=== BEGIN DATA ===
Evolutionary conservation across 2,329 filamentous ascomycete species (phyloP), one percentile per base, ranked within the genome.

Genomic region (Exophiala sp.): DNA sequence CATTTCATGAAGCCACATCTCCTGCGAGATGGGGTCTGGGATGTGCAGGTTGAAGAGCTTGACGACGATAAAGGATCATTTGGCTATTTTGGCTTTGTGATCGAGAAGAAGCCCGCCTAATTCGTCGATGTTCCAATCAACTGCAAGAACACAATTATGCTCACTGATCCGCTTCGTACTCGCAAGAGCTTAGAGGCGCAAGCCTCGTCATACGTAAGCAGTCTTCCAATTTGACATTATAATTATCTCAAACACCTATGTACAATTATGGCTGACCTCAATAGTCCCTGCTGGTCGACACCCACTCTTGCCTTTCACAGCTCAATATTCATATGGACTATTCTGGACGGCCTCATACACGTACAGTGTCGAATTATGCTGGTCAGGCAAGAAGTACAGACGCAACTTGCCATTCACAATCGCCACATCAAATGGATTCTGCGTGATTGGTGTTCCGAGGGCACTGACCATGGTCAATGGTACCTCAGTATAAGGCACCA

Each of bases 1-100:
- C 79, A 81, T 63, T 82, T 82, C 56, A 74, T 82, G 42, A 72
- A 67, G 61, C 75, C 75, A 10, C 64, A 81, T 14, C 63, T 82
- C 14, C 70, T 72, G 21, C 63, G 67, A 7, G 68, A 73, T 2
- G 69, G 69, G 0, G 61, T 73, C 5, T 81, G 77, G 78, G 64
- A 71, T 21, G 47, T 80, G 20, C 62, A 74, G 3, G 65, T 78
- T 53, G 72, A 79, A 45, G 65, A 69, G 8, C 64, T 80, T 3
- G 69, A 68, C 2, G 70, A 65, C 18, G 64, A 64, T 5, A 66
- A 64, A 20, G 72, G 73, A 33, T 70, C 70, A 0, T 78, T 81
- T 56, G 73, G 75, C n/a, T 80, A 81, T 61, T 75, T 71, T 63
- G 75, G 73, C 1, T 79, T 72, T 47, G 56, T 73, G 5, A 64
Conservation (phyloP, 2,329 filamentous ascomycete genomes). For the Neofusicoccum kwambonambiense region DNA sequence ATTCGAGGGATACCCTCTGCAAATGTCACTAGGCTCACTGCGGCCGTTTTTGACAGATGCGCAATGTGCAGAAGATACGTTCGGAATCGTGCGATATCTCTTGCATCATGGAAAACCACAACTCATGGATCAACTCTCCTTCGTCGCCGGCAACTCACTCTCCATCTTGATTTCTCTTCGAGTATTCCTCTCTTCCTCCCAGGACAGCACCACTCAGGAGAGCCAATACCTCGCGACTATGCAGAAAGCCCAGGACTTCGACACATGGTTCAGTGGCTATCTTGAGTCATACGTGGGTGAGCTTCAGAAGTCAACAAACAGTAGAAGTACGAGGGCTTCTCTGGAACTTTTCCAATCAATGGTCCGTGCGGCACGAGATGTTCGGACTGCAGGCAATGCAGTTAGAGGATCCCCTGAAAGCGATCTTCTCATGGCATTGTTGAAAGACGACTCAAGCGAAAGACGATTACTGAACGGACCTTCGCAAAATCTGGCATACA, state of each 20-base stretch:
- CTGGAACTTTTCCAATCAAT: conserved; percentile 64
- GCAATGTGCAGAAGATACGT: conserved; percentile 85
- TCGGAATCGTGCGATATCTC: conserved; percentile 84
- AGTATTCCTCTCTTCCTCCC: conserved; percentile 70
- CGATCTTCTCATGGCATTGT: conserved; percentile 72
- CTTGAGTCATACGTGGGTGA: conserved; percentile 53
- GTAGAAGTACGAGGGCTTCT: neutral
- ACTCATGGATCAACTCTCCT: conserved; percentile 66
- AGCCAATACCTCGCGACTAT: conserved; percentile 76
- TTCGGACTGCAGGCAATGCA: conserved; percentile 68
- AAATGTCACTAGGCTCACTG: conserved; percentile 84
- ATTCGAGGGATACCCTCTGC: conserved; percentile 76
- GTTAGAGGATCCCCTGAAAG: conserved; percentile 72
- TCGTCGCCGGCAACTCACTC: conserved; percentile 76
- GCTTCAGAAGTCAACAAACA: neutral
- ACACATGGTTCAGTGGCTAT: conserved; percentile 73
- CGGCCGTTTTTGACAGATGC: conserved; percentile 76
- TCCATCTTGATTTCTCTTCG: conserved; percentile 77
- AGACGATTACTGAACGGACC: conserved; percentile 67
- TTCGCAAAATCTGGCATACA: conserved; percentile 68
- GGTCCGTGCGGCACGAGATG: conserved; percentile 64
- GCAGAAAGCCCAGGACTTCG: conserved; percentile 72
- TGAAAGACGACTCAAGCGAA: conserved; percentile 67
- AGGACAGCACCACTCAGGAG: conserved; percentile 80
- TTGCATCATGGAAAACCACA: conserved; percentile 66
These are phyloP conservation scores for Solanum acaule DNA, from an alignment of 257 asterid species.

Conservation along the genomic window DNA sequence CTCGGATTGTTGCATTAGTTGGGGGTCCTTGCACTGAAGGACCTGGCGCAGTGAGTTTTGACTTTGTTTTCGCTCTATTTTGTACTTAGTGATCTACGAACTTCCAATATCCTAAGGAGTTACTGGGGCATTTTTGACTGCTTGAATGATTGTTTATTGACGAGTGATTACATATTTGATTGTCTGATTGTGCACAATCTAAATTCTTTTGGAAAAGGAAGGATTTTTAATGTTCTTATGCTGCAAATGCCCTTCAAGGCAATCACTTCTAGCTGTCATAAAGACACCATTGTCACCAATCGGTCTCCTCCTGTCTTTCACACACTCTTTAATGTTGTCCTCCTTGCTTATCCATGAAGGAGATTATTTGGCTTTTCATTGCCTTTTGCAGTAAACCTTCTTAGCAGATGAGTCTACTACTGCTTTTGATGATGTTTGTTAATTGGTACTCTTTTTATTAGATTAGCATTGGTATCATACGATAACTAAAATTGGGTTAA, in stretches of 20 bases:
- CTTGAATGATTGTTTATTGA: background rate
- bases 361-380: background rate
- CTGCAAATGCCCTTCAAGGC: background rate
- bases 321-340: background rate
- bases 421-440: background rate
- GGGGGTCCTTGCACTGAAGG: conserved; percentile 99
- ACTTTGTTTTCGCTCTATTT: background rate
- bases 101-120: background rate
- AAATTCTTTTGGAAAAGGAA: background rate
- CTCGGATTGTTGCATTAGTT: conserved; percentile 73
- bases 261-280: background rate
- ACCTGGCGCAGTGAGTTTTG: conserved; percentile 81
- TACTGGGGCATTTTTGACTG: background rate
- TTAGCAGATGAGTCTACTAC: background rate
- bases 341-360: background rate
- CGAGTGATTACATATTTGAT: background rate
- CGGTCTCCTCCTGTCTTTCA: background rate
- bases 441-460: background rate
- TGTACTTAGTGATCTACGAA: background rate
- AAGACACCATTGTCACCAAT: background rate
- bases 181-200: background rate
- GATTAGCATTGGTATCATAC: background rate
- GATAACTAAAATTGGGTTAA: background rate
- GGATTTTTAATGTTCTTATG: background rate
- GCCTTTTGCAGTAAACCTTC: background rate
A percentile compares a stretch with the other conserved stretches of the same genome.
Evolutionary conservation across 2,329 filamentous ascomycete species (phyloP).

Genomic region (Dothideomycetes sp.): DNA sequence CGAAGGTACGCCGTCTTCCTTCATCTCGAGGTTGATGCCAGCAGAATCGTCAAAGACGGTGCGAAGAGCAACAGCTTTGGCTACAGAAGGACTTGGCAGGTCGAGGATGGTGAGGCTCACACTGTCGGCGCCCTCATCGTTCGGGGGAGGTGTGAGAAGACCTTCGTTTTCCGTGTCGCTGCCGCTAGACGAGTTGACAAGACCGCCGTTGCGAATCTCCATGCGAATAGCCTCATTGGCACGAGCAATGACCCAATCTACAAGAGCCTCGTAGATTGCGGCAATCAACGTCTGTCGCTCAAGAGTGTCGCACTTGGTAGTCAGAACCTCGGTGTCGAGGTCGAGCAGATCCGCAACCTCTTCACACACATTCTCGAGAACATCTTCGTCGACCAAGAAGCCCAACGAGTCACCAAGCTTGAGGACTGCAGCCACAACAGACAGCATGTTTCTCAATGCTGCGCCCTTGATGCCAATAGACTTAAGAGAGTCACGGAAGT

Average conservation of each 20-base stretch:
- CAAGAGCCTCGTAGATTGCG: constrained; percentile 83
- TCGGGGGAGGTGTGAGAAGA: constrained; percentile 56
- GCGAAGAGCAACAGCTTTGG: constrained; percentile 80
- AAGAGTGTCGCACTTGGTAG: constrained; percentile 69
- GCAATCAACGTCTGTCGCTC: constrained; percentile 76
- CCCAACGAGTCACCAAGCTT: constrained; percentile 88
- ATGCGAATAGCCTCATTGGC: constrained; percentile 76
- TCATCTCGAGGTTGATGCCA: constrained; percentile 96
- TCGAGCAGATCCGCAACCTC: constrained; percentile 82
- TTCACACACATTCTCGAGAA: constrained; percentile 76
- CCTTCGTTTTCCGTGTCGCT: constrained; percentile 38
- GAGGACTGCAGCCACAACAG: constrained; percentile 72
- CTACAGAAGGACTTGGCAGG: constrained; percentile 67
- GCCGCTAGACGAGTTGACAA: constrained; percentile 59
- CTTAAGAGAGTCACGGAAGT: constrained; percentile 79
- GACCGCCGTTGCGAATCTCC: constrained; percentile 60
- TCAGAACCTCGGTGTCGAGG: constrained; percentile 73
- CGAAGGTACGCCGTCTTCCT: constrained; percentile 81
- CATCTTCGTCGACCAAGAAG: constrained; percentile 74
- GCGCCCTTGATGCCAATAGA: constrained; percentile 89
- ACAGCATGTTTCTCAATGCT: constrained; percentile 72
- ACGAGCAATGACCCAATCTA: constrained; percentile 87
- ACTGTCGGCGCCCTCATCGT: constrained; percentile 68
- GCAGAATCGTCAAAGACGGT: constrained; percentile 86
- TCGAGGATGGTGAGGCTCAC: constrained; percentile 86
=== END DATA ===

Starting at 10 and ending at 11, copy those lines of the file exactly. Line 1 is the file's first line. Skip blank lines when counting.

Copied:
- G 69, A 68, C 2, G 70, A 65, C 18, G 64, A 64, T 5, A 66
- A 64, A 20, G 72, G 73, A 33, T 70, C 70, A 0, T 78, T 81